So a key argument is that using prison is costly, not effective, and not morally right.  Similarly, it is not morally right, and not legal to force people with mental illness into treatment.  To deal with this mental health issue, we need to get people into stable affordable housing with supportive services to help them regain their lives.

If you put a homeless person into a home, he is no longer homeless.  Experts and politicians agree that affordable housing is the key to ending homelessness.  However building affordable housing is expensive particularly if it is built in an already populated or expensive area.  Building affordable housing also receives a lot of pushback from citizens, and therefore is slow.

Elected officials should not think that they must build housing within their borders.  Instead, they should work with surrounding cities, and counties to increase the supply of affordable housing in the region.

Because building housing is expensive, the city of San Jose considered building tiny home villages, but that received a lot of pushback from citizens.  But here is the thing: California has a lot of open hills.  If the cities, counties, and state can re-purchase those hills, and build large managed sanctioned tiny home villages or encampments there where it is a bit further from the populated area, it may not receive strong pushback, considering the severity of the homeless problem. This idea may work as a best middle ground alternative.

Assuming that each tiny home costs $25,000, the total cost for 150,000 tiny homes would be 3.8 billion dollars.  I have read somewhere that the cost for a tiny home can be around $10,000 as well, so the cost for 150,000 tiny homes would be 1.5 billion dollars.  If cost is the concern, instead of equipping these sanctioned villages with 100% of tiny homes, perhaps, for the short term, some people can stay in tents, but the city, county, and state can replace these tents with more tiny homes over time.

The state should work with cities to equip these sanctioned villages with food, water, portable showers, SAFE INJECTION FACILITY, REHAB FACILITY, counseling and supportive services.  Each sanctioned village should be run / managed by a nonprofit.  The nonprofit can charge the city based on the number of people that were homeless in the city before moving into the village. With this arrangement, for example, if the city of Fremont or Milpitas has open hill space for a sanctioned homeless village, this village can house people from Oakland, and the nonprofit can charge the city of Oakland.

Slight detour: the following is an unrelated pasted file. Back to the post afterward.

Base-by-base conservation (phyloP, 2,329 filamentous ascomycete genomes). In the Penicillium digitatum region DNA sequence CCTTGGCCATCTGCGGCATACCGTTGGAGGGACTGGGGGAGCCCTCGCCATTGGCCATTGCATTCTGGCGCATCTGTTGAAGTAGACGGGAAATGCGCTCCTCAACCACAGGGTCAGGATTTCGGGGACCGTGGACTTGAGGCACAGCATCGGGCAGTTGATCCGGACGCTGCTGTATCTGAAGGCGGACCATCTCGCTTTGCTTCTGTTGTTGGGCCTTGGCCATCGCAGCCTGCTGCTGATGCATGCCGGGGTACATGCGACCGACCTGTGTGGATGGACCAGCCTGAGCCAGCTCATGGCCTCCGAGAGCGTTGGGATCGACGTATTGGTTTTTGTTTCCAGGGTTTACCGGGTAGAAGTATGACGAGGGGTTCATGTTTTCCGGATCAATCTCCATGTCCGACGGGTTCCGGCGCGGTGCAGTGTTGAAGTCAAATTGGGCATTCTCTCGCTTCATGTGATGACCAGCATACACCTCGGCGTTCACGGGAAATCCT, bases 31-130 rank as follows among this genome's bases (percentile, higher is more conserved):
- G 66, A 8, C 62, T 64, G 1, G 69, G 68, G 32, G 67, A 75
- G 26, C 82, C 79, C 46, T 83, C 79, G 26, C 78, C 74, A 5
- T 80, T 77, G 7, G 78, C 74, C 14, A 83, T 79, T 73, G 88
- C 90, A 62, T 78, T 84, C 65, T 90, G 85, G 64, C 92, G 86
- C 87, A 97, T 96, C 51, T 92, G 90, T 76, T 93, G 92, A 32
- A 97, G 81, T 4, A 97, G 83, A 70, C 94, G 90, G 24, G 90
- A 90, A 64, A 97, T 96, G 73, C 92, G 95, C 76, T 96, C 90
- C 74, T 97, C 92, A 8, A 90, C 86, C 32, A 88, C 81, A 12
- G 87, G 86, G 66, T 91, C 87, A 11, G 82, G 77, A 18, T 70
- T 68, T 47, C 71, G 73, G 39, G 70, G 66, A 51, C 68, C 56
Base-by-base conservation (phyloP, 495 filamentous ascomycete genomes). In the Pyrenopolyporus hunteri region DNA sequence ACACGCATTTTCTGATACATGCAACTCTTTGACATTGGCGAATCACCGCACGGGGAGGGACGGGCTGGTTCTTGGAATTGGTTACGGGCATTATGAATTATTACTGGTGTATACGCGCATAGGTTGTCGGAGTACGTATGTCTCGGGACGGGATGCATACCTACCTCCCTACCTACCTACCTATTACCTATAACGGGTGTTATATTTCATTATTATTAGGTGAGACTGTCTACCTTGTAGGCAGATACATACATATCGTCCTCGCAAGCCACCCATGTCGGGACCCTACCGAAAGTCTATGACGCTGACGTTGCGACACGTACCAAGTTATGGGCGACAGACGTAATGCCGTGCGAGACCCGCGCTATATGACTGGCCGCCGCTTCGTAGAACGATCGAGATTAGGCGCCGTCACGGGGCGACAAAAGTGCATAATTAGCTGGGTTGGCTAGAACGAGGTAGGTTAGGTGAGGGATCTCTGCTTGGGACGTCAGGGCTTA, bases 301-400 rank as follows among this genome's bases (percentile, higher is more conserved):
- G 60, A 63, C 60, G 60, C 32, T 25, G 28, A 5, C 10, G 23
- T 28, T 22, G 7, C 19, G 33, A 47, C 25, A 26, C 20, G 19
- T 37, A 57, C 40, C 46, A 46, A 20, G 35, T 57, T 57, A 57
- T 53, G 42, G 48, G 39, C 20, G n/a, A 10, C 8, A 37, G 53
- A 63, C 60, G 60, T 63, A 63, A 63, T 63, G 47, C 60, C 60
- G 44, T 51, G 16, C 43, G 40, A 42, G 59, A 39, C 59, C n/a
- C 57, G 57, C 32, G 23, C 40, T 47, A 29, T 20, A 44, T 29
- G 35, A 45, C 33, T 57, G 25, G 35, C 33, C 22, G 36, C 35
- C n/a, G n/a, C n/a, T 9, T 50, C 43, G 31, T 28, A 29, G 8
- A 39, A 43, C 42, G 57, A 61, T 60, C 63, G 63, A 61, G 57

Even though these sanctioned homeless villages are on the hills, it may be a bit inconvenient, but transportation should not be an issue (it can be managed by the nonprofit). The idea is to have support services and necessities available onsite so that occupants do not need to panhandle, and can focus getting their lives back on track.

Funding for these sanctioned villages should include onsite security to protect homeless people from each other, and from other criminals who prey on homeless people.

We have no idea how much it would cost to purchase these hills, or if the state and cities already own some of these hills.  We also have no idea on the cost for supportive services, but building these large sanctioned homeless villages with PROPER COMPASSIONATE CARE on the hills seems to be a cheaper and more effective alternative to building traditional housing in crowded areas.

People without mental illness, or drug addiction should be housed in one village.  People with mental illness or drug addiction should be housed in a separate village.  Runaway children should be housed in a separate village. People that are sex offenders should be housed in a separate village. People with criminal history should be housed in a separate village.  The idea is to provide each village with the right type of support services.